Stein equates genius with “being most intensely alive” (P&R,102) — being “one who is at the same time talking and listening (ibid) and thus able to be “realizing the existence of living being actually existing” (108).
This motive is linked to her rejection of the noun, adjective, and comma because they keep “you from living your life as actively as you should lead it” (p&g, 131). On the other hand, “verbs and adverbs aided by prepositions and conjunctions with pronouns [possess] the whole of the active life of writing” (p&g 132).
The implication here is that “being most intensely alive” means “realizing the existence of living being actually existing” which results from living “life as actively as you should lead it.”
To be a genius, one must engage in “the whole of the active life of writing”, which means to privilege those parts of speech which stein has compartmentalized as contributing to the “active life” — and to marginalize those that keep us from the active life.
Stein asserts, “A noun is a name of anything [and] once [the thing is] named the name does not go on doing anything to [it]” (p&g, 125). This leads Stein to a crucial question: “so why write in nouns” (ibid).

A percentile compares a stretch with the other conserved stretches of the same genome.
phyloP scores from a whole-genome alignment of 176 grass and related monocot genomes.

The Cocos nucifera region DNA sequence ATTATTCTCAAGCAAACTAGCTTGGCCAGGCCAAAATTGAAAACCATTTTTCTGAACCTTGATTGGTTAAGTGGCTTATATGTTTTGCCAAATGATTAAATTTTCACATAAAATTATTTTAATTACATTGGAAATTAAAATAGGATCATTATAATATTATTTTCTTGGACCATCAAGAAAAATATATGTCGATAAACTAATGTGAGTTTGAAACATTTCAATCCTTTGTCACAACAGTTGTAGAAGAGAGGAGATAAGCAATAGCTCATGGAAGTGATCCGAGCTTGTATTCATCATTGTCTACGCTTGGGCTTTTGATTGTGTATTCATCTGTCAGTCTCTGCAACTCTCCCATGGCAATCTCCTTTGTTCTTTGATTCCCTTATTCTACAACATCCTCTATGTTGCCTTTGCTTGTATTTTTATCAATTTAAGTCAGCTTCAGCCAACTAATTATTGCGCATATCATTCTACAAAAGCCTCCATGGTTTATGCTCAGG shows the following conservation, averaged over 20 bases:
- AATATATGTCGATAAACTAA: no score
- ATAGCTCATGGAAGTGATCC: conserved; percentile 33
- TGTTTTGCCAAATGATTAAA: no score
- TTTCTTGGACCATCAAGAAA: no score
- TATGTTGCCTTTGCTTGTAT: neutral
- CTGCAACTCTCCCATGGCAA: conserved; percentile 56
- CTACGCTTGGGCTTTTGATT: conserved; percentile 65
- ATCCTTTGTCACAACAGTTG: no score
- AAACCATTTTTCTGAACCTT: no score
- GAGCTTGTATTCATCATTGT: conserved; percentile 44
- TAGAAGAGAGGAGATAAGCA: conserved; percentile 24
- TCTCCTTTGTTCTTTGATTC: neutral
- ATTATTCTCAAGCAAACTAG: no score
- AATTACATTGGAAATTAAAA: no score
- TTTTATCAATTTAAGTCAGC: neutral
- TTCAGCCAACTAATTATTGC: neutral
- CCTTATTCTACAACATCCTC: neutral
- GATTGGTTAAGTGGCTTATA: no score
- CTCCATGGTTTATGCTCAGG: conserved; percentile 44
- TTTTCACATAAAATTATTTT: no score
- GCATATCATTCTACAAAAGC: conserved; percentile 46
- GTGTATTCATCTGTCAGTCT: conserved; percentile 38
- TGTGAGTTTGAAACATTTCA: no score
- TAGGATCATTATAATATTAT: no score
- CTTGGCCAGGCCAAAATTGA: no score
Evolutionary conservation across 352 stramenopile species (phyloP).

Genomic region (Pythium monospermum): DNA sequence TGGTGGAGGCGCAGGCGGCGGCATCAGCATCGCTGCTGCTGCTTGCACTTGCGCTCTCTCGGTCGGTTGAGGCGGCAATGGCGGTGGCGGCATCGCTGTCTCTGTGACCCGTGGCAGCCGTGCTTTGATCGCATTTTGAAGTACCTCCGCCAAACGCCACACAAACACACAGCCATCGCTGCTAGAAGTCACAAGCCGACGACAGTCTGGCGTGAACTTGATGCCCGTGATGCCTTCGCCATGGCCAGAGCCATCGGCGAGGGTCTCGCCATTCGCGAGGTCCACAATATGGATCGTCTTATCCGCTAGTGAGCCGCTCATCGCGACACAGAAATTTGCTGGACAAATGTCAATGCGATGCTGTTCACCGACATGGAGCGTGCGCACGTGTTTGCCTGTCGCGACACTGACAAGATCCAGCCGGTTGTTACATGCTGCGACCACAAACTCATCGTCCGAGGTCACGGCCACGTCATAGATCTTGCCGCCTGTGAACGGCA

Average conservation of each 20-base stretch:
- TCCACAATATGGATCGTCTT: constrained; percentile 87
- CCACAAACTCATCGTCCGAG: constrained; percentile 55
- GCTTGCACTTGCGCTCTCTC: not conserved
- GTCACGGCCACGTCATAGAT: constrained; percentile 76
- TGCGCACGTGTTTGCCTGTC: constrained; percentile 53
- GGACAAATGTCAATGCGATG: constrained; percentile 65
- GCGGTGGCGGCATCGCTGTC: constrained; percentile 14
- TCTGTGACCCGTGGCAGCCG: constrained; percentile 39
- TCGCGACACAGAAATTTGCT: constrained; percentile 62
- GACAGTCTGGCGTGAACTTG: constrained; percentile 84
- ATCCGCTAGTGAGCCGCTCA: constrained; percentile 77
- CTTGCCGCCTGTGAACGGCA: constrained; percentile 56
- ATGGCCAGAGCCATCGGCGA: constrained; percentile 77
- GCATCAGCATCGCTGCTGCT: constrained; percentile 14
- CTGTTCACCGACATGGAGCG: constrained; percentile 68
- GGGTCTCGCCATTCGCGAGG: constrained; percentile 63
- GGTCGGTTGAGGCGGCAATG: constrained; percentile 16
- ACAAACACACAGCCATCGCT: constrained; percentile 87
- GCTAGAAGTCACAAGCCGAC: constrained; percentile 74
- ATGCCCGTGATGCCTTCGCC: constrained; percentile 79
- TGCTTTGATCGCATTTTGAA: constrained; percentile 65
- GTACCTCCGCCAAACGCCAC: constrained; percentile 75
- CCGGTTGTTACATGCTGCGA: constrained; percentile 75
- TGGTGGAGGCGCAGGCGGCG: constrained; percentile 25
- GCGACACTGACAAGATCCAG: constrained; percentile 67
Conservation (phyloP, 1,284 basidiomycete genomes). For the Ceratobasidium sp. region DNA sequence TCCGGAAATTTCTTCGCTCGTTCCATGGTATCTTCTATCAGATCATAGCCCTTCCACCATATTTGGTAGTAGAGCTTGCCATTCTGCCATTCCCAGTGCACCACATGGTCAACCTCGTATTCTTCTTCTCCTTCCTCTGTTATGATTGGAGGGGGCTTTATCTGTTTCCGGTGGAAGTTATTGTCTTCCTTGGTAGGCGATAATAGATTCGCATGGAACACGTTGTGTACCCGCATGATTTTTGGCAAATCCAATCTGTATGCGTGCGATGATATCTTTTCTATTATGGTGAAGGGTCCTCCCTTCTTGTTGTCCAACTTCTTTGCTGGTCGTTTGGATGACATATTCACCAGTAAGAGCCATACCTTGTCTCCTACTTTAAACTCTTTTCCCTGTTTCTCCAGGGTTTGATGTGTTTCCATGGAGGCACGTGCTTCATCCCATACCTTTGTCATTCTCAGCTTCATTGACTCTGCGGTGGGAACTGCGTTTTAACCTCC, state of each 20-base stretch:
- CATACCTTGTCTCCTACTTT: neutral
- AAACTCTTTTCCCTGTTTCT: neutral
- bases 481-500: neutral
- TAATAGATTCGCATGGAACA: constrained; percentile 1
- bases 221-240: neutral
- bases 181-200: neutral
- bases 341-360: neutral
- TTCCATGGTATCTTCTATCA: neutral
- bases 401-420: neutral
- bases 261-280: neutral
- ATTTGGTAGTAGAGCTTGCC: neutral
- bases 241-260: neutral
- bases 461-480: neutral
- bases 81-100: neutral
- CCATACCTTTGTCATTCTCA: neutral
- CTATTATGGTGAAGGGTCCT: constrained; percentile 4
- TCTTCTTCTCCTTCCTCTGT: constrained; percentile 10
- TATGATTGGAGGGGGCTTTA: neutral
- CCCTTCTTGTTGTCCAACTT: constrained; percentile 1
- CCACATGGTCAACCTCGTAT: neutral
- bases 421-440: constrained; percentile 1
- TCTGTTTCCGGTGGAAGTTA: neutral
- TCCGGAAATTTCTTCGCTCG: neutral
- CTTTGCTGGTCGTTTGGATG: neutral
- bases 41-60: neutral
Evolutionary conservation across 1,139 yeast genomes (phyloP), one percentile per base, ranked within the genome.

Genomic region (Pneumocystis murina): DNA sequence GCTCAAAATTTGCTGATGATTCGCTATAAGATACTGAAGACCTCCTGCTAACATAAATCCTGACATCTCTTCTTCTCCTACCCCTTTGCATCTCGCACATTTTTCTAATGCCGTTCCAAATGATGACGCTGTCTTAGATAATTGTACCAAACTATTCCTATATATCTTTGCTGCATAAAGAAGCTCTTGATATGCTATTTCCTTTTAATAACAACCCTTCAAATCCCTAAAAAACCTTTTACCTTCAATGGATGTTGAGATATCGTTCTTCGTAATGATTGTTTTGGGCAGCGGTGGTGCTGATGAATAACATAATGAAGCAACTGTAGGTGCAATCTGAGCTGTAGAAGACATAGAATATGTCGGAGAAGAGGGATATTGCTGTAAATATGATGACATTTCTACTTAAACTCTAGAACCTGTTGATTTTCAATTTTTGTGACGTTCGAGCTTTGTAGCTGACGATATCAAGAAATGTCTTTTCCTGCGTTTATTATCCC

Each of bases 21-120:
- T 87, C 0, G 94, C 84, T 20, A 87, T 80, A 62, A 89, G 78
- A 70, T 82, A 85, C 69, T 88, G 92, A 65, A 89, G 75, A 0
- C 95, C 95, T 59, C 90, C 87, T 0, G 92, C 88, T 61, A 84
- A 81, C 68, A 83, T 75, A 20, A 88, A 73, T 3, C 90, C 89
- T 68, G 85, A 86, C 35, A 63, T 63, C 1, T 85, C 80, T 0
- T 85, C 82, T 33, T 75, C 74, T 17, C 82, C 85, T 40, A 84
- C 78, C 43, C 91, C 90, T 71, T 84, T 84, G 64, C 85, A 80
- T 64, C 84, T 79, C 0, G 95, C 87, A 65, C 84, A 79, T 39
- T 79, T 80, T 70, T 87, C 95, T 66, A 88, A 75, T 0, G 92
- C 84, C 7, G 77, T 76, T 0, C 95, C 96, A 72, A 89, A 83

To be intensely and actively alive, Stein begins by avoiding nouns. But, “in coming to avoid nouns a great deal happens and has happened. It was one of the things that happened in [Tender Buttons]” (p&g, 136), where she “resolutely realized nouns and decided not to get around them but to meet them, to handle in short to refuse them by using them and in that way my real acquaintance with poetry was begun” (p&g, 137).
With this predicament of the noun preventing the active life, she establishes the difference between poetry and prose. Prose is “the balance the emotional balance that makes the reality of paragraphs and the unemotional balance that makes the reality of sentences” (ibid). Because prose is that, she claims, “great written prose is bound to be made up more of verbs adverbs prepositions prepositional clauses and conjunctions than nouns” (ibid).